At Intel's (NASDAQ: INTC ) investor meeting, CFO Stacy Smith was keen to highlight the cost savings in the low-end PC space in moving from its Bay Trail-M/D products to the Celeron version of its Broxton system-on-chip, which was designed primarily for smartphones and tablets. Indeed, according to the following graphic, the cost reduction from the current-generation Bay Trail-M/D to Broxton, a 2015 product, is on the order of 37%.
What about Cherry Trail?
The above chart has Intel moving from the 22-nanometer Bay Trail to the 14-nanometer Broxton, completely skipping over Cherry Trail, the successor to Bay Trail in tablets, shown in Intel's most recent mobile roadmap.
It's understandable that Intel would skip doing a Cherry Trail-based smartphone chip as the company attempts to accelerate to leadership with Broxton. But it has always been odd that Intel had implied that it would be skipping over Cherry Trail for low-end notebook and desktop PCs. After all, Cherry Trail – from some of the leaked specifications thus far – seems like it would be a more-than-potent successor to Intel's current Bay Trail-M/D lines for low-end notebooks and desktops, respectively. It turns out that the company is indeed bringing out Cherry Trail-M/D.
The evidence is crystal clear
A website known as Zauba allows users to track products that are imported into and exported out of India. In doing a search for anything related to a potential Cherry Trail-M/D part, the following came up:
It looks as though Intel has every intention of bringing to market a 14-nanometer, Cherry Trail-based line of low-end PC processors. This is great news for Intel and its PC margins, as these chips should be extremely small and cheap to make. Unfortunately, it's not so fantastic news for Intel's weaker rival, Advanced Micro Devices (NASDAQ: AMD ) , particularly as Cherry Trail will not just be cheap to make, but will be extremely low-power and feature a significantly overhauled graphics engine.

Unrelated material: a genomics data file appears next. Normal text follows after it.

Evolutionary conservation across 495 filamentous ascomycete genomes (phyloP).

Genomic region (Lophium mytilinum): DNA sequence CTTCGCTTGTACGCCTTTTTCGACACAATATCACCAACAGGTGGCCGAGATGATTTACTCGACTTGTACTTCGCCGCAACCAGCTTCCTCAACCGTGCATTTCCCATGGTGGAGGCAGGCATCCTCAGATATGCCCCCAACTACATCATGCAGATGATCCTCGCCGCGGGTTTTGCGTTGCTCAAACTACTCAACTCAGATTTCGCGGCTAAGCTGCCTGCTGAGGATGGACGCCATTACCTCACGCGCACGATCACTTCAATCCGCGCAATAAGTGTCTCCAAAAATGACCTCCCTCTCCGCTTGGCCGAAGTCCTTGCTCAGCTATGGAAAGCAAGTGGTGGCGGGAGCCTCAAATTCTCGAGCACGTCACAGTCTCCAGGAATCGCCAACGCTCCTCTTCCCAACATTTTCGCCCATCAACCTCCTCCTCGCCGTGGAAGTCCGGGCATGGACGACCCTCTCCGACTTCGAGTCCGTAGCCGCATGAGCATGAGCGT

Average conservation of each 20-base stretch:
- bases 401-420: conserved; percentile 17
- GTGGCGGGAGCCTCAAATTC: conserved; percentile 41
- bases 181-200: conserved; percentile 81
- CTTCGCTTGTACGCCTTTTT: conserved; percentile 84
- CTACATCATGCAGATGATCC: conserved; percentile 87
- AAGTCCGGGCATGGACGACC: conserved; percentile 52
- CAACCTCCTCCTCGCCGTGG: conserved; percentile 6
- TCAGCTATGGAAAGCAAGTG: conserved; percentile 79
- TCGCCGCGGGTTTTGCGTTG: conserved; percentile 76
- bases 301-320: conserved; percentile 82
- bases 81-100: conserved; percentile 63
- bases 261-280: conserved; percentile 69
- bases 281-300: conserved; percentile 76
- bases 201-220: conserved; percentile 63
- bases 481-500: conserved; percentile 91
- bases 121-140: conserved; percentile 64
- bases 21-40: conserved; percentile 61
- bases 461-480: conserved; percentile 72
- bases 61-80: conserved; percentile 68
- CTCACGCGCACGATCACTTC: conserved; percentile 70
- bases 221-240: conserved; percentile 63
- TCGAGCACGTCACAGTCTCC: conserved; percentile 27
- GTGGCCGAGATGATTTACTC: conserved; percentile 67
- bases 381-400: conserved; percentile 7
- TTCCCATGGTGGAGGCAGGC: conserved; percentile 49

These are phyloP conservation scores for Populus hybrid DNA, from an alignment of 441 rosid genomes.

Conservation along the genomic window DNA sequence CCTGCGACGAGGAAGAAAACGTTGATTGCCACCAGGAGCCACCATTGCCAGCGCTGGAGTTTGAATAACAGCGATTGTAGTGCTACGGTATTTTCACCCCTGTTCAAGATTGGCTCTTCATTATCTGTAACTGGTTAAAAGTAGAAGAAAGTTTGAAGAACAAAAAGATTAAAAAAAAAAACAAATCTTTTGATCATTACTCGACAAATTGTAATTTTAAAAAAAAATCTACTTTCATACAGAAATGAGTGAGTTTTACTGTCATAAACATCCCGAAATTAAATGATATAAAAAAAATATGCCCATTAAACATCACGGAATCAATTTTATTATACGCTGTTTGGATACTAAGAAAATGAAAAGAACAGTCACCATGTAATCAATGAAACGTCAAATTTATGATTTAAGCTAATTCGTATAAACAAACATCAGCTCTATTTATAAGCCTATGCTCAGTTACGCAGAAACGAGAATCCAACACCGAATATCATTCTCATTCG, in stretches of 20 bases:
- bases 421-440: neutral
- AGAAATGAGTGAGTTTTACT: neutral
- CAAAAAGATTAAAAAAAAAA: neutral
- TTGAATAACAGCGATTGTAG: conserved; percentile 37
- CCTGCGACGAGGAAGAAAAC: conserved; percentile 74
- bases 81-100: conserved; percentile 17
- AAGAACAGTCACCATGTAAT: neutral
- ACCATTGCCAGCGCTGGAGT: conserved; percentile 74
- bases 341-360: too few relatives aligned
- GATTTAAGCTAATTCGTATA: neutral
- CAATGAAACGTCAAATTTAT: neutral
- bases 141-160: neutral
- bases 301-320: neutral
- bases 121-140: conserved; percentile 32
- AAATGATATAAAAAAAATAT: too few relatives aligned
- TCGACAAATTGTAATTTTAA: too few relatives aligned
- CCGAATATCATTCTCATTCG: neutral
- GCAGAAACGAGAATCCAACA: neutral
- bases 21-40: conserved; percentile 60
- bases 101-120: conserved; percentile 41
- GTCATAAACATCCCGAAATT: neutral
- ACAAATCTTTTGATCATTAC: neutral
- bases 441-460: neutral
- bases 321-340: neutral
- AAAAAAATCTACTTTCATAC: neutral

AMD is stuck
Today, AMD competes at the low end against Intel's Bay Trail-M/D with a part known as Kabini. This is a 28-nanometer SoC based on the Jaguar CPU core and AMD's in-house Radeon graphics IP. While it offers higher graphics performance than Intel's part -- and roughly equivalent CPU performance -- it consumes a lot more power. In addition, Intel is building these chips on 22-nanometer manufacturing plants that have been paid for by the company's Ivy Bridge and Haswell generation of PC processors. AMD, on the other hand, needs to hand the foundry margin over to Taiwan Semiconductor (NYSE: TSM ) , which impacts its ability to engage in a price war profitably with Intel.
When Intel moves to 14-nanometer, the chipmaker will have roughly a two-generation manufacturing lead. That means Intel will be able to pack far more features into far less of a die area than AMD can at 28nm. Further, Intel's Cherry Trail is likely to neutralize or perhaps even reverse the graphics advantage that AMD currently enjoys, but it will be able to do so in a much tighter power envelope. It's just not a pretty situation for AMD, which makes it difficult to believe in an AMD share-maintenance story, let alone a share-growth story in PCs.
Foolish bottom line
AMD is doing the best it can, but the deck really is stacked against the company. With Intel aggressively fighting with Bay Trail-M/D today and with plans to transition to Cherry Trail-M/D presumably by the holiday season, can AMD's much-hyped Beema/Mullins really stand a chance?
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